Here’s a list of foods that I deem superfoods. Eat and enjoy them in abundance, and they should be a large part of your daily food intake (water too)!



Avocados are high in fat, but much of this fat is the good monounsaturated type, which resists oxidation and helps neutralise fat in other foods. Research also suggests that eating avocado can improve your cholesterol levels. They are a great source of Vitamin E, C and potassium.

I like to add avocado to many of my salads. Mix chopped avocado with poached organic chicken or prawns and finish off with chopped coriander, spring onion and a light dressing made from lime juice, fish sauce, honey, garlic and chilli.

Avocados also make fantastic, healthy dressings and dips. Blend with a little lime juice, honey, garlic, water, sea salt and cracked pepper for a delicious, healthy dressing for chicken, seafood and leafy salads.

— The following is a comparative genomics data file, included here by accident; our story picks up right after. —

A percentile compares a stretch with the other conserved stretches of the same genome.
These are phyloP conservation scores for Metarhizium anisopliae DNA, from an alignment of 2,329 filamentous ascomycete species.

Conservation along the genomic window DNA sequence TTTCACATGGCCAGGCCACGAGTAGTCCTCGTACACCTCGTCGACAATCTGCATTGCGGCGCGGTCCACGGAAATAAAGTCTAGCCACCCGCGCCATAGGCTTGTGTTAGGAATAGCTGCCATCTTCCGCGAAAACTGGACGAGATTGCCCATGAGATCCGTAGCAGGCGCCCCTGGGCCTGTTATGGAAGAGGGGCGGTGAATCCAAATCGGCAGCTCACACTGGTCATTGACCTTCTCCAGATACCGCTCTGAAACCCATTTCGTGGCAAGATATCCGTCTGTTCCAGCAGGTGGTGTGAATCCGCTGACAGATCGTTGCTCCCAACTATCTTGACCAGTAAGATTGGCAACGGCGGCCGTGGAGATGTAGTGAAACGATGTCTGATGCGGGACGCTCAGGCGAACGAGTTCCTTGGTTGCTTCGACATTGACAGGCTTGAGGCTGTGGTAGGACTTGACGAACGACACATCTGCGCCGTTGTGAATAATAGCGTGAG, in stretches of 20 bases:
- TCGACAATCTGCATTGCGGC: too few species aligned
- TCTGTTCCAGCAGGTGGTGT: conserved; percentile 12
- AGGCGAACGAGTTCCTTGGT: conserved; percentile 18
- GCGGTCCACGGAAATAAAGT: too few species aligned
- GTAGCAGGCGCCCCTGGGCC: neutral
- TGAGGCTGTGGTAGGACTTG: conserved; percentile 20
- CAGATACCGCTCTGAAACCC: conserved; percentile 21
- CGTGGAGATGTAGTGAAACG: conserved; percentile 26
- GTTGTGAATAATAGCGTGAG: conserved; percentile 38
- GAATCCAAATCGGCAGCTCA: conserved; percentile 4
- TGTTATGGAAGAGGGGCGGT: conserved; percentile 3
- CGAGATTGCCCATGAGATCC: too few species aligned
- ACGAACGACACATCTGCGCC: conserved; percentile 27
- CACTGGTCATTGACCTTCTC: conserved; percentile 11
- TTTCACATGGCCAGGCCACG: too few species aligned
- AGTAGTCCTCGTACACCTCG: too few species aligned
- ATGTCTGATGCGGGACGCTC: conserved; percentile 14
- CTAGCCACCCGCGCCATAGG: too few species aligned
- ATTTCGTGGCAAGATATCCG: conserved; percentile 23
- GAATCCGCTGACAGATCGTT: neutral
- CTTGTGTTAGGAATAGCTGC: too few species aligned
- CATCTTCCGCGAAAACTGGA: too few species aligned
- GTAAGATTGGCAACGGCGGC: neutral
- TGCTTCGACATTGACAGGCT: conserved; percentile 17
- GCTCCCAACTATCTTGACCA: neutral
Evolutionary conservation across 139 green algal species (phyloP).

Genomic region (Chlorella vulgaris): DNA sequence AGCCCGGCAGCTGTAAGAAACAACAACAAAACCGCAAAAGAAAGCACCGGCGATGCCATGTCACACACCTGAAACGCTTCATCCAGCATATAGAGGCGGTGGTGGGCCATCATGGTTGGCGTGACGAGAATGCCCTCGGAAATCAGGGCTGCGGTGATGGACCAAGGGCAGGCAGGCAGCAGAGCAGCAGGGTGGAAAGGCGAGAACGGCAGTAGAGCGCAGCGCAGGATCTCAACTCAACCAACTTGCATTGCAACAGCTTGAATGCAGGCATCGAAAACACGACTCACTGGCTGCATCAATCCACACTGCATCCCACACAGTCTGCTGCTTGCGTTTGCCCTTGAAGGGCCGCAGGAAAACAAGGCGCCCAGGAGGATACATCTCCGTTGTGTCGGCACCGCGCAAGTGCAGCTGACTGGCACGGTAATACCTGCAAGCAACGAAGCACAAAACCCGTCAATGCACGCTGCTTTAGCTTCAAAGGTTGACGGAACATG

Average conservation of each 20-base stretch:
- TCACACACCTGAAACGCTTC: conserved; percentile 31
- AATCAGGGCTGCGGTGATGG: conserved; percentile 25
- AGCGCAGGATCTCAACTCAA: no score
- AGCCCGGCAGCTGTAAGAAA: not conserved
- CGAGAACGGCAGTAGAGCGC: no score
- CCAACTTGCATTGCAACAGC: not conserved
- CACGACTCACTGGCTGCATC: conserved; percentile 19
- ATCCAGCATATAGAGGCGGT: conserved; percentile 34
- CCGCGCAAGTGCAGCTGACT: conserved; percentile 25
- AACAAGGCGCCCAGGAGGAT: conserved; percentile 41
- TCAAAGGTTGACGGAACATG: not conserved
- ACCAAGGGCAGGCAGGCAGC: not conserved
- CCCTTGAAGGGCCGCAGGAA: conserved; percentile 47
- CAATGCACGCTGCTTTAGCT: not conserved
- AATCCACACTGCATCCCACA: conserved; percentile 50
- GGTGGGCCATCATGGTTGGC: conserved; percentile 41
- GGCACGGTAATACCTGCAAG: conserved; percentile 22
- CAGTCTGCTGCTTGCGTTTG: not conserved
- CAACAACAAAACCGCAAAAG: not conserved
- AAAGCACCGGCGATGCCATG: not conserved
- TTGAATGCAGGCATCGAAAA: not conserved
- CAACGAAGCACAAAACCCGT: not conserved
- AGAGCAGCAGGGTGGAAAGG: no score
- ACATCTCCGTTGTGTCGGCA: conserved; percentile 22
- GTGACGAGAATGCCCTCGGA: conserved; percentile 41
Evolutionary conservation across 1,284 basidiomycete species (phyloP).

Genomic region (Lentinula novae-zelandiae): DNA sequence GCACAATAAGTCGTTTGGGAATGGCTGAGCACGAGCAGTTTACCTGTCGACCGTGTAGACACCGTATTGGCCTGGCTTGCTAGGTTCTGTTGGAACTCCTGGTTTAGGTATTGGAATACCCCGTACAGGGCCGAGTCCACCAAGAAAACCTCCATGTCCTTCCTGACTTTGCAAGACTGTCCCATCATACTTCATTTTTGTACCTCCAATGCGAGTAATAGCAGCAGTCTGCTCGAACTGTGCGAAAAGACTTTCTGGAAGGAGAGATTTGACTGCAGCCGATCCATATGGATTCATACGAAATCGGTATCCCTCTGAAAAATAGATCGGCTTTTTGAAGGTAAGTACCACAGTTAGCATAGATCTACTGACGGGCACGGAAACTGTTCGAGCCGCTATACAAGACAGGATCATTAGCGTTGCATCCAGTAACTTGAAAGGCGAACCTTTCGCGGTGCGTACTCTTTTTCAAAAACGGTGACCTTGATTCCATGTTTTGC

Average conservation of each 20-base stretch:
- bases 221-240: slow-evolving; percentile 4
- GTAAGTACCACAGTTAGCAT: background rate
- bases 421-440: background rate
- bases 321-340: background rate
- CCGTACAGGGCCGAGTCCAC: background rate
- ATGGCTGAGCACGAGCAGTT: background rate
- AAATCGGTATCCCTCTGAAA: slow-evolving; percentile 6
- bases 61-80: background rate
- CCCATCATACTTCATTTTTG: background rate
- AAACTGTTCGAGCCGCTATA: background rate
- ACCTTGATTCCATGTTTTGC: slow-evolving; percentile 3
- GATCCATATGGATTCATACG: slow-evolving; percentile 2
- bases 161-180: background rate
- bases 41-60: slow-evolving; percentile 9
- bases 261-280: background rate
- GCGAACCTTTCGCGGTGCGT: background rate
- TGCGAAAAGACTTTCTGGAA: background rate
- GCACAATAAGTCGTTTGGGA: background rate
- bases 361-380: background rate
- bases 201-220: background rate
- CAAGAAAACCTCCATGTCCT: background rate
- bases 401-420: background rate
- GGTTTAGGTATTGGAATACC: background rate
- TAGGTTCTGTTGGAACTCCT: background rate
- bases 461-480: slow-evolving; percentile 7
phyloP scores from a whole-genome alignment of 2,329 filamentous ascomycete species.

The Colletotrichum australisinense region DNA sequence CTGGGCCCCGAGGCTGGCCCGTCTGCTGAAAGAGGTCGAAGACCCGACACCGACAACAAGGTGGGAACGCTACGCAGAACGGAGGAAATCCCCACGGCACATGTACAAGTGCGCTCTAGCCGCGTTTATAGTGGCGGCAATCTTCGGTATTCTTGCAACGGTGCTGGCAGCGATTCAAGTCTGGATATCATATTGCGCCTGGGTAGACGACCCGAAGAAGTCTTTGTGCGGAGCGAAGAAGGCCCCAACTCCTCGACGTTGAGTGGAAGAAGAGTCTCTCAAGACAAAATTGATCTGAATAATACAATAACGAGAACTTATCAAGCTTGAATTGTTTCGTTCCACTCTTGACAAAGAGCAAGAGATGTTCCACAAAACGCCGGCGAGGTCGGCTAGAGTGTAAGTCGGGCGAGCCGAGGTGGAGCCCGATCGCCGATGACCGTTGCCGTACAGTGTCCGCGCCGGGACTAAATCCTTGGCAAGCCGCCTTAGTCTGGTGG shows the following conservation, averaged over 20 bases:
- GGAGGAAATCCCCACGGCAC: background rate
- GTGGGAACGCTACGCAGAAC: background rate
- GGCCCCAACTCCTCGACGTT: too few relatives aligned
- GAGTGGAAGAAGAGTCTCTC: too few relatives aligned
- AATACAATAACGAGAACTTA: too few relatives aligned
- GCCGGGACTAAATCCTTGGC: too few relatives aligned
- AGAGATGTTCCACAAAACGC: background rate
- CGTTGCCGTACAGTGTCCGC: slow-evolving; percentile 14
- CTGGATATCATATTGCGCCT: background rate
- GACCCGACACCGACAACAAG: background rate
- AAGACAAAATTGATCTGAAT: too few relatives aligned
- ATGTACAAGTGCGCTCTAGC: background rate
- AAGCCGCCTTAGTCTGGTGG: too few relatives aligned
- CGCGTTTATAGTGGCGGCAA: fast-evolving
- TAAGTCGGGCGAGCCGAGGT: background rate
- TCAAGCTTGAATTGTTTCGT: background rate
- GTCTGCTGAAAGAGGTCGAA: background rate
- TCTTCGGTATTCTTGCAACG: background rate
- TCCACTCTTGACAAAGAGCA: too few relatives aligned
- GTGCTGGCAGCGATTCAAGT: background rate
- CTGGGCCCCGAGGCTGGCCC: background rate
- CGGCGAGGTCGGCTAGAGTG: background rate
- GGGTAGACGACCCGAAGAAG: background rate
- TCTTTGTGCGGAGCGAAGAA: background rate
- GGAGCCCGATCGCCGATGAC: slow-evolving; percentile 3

Studies indicate that regular consumption of beans and pulses, particularly lentils and soybeans, reduces the risk of cancer. Soybeans are an excellent source of low-fat protein and are included in foods such as miso, soymilk, tofu and tempeh.

Cooked red lentils make great healthy veggie burgers—just make a dhal and add grated carrot, finely chopped celery and fresh herbs, then stiffen the mix with some wheat germ (or ground almonds, if you’re intolerant to wheat or gluten). Dip in lightly beaten egg white and coat with more ground almonds. Spray lightly with olive oil and bake in a hot oven, or gently pan fry, until golden.